How to Find Bald Eagles
WWWWH Series: Bald Eagles
Large Raptor Very Long Wings Massive Hooked Bill
- Adult: White Head Brown Body Brown Wings White Tail Yellow Bill Yellow Legs Note female Bald Eagles are larger than male Bald Eagles
- Juvenile (1 to 4 years old): Dark Gray/Brown Head (begins to turn white with dark eye strip in Year 3) Dark Gray/Brown Body (with white molting around chest in Year 2) Dark Gray/Brown Wings (with white molting on underside) Dark Brown Tail (with white molting) Black Bill (will begin to yellow in Year 2) Yellow Legs
- Call: High-Pitched whistles and squeals
Like most wild animals the majority of a Bald Eagle’s life (average lifespan is approximately 20 years) is devoted to obtaining food and breeding.
- Food – divided into two categories: Hunting and Scavenging
- Hunting: Fish are preferred but will also hunt mammals like squirrel, raccoon, rabbit, in addition to amphibians, reptiles, and other birds (primarily waterfowl). Bald Eagles often hunt solitarily, though in winter, multiple Bald Eagles can be observed at large feeding sights (usually unfrozen, large bodies of water).
- Scavenging: Infamous for stealing food (often fish) in the possession of other animals – Osprey’s are a common victim of such theft. Bald Eagle will also rummage through garbage and eat carrion (flesh of an already dead animal)
- Courtship: Male and female fly to great height together, lock talons, freefall back towards earth while remaining locked together, then release at last possible moment before crashing. Note that Bald Eagle pairs mate for life (or at least until one of them dies).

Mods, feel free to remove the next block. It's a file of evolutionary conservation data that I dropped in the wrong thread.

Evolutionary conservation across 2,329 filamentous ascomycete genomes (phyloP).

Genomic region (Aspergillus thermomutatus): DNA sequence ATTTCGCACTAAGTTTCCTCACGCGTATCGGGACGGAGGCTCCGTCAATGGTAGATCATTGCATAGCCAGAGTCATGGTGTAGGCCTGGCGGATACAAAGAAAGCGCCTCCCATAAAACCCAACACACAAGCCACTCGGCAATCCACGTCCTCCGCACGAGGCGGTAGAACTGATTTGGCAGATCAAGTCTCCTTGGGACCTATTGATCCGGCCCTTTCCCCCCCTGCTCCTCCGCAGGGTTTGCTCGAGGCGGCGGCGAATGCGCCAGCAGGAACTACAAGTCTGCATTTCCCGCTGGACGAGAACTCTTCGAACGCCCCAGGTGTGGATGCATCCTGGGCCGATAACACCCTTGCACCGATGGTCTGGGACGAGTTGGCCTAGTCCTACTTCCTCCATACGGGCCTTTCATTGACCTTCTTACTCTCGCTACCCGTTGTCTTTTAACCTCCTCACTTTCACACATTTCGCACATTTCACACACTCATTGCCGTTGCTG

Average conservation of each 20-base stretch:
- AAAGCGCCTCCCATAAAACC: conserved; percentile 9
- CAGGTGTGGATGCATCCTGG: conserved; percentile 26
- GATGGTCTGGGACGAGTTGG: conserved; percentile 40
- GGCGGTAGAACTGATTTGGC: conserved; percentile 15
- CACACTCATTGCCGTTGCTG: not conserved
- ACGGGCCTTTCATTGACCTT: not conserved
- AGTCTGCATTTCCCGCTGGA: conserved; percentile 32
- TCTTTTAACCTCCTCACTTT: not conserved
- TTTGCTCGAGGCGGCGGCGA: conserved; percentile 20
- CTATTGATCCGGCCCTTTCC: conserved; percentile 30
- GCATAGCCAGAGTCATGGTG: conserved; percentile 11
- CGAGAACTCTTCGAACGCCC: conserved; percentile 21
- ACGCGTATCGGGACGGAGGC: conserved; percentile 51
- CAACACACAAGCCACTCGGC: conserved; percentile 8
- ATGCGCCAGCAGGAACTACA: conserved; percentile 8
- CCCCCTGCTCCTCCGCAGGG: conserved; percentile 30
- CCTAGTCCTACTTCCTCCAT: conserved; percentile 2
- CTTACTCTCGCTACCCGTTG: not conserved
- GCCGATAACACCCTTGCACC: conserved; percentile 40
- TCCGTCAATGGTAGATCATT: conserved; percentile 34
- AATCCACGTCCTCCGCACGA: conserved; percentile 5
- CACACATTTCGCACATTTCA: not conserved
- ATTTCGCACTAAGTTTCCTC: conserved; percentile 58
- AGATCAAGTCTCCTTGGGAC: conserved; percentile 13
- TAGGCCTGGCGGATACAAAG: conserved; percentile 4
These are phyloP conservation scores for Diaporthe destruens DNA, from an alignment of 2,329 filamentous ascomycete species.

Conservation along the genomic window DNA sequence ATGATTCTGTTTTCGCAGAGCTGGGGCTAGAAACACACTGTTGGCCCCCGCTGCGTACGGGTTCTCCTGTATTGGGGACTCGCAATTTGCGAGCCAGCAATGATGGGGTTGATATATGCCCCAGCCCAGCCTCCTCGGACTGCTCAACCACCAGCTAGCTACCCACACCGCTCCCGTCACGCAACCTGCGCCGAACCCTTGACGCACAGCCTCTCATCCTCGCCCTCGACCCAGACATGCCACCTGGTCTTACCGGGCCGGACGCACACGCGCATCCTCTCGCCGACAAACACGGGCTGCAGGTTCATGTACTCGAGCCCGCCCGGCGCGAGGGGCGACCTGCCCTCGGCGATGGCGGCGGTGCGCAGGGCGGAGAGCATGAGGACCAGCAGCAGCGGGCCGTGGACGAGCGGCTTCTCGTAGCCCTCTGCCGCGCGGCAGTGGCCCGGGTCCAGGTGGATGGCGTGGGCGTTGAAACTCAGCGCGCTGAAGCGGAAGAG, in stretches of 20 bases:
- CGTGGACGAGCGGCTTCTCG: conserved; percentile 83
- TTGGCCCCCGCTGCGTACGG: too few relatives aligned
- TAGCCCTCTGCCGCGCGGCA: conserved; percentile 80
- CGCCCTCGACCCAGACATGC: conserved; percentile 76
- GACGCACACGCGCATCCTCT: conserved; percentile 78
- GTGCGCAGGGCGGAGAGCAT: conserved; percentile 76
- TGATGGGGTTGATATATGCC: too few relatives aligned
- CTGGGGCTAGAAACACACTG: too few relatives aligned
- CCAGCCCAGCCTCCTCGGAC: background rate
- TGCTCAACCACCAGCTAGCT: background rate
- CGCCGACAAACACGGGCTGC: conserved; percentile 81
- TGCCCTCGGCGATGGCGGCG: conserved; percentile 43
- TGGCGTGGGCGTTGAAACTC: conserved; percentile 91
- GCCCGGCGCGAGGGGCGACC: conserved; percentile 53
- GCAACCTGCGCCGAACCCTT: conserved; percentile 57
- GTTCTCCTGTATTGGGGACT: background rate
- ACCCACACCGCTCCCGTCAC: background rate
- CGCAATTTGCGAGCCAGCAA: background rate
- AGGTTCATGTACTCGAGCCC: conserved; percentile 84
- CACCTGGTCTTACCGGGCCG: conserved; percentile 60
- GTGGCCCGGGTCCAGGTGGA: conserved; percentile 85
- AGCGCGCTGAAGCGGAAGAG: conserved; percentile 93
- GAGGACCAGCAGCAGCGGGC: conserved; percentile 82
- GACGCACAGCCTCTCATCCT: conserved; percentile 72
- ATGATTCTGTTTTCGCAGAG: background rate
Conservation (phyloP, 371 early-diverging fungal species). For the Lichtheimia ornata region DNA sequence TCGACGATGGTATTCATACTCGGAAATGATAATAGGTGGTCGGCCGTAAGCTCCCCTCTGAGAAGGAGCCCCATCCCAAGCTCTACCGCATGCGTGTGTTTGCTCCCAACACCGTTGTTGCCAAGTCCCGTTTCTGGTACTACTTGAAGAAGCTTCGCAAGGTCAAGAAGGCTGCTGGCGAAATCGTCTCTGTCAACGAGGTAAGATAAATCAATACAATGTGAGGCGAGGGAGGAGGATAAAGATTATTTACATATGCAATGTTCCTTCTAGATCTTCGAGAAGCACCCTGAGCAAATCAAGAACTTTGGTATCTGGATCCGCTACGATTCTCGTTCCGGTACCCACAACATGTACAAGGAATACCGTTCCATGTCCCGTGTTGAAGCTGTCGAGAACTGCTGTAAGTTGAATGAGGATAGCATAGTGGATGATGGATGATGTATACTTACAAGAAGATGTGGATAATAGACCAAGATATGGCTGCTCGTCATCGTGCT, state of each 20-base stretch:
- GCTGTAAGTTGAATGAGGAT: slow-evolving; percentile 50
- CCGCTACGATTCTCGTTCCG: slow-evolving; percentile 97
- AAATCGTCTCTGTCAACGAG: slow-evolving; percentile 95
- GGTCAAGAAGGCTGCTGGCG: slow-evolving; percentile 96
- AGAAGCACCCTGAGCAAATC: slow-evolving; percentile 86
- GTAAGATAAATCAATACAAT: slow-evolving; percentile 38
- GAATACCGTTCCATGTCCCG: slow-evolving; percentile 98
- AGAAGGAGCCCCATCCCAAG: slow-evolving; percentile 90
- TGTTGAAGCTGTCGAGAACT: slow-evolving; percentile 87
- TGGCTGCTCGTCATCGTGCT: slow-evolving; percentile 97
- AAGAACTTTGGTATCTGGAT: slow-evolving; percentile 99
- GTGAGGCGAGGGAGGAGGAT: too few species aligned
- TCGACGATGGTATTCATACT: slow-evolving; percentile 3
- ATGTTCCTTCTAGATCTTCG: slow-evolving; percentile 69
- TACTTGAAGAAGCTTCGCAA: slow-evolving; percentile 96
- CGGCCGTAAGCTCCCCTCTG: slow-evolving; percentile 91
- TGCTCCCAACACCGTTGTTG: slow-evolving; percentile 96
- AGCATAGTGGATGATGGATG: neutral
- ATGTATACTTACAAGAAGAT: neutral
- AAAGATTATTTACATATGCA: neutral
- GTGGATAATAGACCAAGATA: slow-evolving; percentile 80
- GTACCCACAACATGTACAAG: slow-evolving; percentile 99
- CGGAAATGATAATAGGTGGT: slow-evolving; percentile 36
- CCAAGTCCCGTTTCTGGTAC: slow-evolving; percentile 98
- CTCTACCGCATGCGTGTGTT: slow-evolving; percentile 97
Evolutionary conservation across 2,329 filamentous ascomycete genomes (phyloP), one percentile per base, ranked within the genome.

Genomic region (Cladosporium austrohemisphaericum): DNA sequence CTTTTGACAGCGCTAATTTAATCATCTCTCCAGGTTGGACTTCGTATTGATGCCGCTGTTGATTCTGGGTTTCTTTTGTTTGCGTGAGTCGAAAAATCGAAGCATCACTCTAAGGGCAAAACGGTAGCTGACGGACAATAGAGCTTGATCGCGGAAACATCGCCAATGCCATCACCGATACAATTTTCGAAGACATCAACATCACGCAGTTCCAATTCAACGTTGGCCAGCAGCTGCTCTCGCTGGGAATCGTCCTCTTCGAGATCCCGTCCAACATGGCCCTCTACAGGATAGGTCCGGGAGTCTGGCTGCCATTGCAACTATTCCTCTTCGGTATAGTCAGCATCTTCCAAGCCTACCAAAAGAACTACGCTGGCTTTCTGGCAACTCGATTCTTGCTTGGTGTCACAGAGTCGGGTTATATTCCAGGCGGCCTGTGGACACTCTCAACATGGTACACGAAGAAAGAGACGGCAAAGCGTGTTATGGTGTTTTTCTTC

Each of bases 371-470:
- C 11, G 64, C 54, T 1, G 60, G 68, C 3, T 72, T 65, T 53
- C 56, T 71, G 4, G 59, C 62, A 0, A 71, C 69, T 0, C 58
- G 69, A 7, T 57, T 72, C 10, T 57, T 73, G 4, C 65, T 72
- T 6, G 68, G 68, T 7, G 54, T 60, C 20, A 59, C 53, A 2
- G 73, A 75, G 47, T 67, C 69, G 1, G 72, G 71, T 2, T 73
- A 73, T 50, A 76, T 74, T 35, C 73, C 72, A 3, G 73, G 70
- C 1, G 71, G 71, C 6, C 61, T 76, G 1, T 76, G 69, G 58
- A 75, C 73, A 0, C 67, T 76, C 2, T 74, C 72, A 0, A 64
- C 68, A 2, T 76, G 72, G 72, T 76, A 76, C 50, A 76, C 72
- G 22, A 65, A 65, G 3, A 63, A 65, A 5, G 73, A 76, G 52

- Nesting: Female builds nest, male helps with materials. Can take months to build. Average clutch size is 2 eggs, incubation takes around 35 days, fledging occurs around two months after hatching. One brood a year, though if successful breeding often occurs at same site year after year. Bald Eagles defend breeding territory from other eagles and potential predators.
Where (range, habitat, feeding sites)
- Range: Bald Eagles are found all over North America – some are residents (live in same area throughout the year) some are migratory (breed in north, fly south for winter).
- Residents: Includes Bald Eagles who live in pacific northwest, and along both west and east coasts.
- Migratory: Includes Bald Eagles who breed in interior northern regions (mainly Canada) and fly south in winter to seek out open water when northern rivers and lakes freeze over.
- Habitat: Forested areas near large bodies of waters, that are rich in fish and other food sources, such as rivers, lakes, canals, mangroves, swamps, and the ocean.
- Within their habitat Bald Eagles are most often observed either soaring very high in the sky (look for large raptor shape – dark body and wings, white head, and white tail) or perched in a tree (usually the tallest in the immediate area) or a snag (which is a dead, leafless tree).
- Nesting Location: often in close proximity to large body of water, away from human contact. In the north nests are often placed in large conifer trees, in other areas deciduous trees, cliff sides, and even the ground is used.